Last month Microsoft rolled out an update to some Office 365 business subscriptions that for the first time includes the app for Microsoft Teams. Some of you are seeing the Teams startup screen every time the computer starts.
If you don’t use Teams, the unwanted startup screen may make you think unkind thoughts, but let’s be realistic. Microsoft does not have the opening you have in mind, and it’s technically impossible to shove Teams so far into it that it comes out Microsoft’s mouth.
There’s another way.
To stop Teams from launching automatically, click on Start / Settings / Apps / Startup. Turn off Microsoft Teams.
If that doesn’t work or if Microsoft Teams is not in that list, sign in to Teams with your business Office 365 email address and password. After it starts, click the icon for your account in the upper right, then click on Settings. Uncheck Auto-start application. While you’re there, also uncheck On close, keep the application running and Register Teams as the chat app for Office.
Slightly deeper dive
For a few weeks after Teams began to be installed for every Office user, there was no way to stop it from starting automatically. It didn’t appear in the list of Windows startup programs. The only way to stop it was to delete a registry entry named com.Squirrel.Teams.Teams. There were some group policy workarounds for IT professionals in enterprises with managed computers but nothing for individuals.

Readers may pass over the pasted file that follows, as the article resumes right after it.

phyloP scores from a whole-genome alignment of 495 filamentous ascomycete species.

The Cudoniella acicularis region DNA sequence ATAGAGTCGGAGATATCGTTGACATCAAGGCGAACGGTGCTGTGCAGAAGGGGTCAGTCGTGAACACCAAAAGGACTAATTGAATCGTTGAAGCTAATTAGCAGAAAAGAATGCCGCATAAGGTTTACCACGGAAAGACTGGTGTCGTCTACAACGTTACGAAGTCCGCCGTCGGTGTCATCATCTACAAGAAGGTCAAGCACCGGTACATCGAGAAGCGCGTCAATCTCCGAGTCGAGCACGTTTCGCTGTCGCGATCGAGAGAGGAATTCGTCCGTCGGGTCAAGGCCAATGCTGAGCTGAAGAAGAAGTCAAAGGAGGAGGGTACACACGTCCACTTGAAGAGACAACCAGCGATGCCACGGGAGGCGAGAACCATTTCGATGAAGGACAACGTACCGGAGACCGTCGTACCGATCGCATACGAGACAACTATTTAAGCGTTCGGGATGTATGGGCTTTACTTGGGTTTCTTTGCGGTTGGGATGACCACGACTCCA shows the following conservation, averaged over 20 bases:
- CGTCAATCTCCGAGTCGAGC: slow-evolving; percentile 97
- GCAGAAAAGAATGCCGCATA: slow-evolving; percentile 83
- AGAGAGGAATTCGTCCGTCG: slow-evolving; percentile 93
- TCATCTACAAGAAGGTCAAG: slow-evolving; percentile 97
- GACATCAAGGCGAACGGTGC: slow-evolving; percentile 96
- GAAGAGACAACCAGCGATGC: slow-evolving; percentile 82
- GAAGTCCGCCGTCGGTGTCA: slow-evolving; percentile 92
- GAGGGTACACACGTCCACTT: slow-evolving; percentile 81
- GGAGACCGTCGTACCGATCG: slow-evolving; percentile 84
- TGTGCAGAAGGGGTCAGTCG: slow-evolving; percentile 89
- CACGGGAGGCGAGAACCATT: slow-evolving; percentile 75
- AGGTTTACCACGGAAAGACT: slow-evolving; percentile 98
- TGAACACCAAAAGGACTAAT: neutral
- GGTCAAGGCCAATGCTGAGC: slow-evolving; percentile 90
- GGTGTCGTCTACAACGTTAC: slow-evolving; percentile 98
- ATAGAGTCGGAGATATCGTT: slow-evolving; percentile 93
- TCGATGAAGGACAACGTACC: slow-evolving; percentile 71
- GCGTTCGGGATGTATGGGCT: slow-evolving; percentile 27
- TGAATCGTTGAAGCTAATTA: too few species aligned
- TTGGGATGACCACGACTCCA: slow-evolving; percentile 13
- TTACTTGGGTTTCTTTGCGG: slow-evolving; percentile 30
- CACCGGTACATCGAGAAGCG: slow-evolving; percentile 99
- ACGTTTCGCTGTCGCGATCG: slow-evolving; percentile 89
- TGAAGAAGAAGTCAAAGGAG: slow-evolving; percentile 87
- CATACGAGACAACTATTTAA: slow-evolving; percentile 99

At some point, they added Teams to the list of Windows 10 startup apps that can be controlled from Settings. It appears to be effective to turn it off there. (Did you know you can see the same list now in Task Manager? Right-click on an empty spot on the taskbar and click on Task Manager, then click on the Startup tab.)
If Teams is not in the list of Windows startup apps, you may be missing whatever update put it there recently. In that case, logging into the app is the only way to stop it from coming up again.
If you’re in a small or midsize business and you’re not familiar with Teams, here’s some background about it. It’s a free Office 365 service that businesses can use for their employees to chat and collaborate. Maybe you’ll find it useful.
Otherwise, turn it off and muse about why Microsoft’s attempts to promote its products seem so ham-handed.
And spare a moment to wonder, why squirrel? You know, the registry entry I mentioned above to stop Teams from launching. Squirrel? Microsoft is so Microsoft sometimes.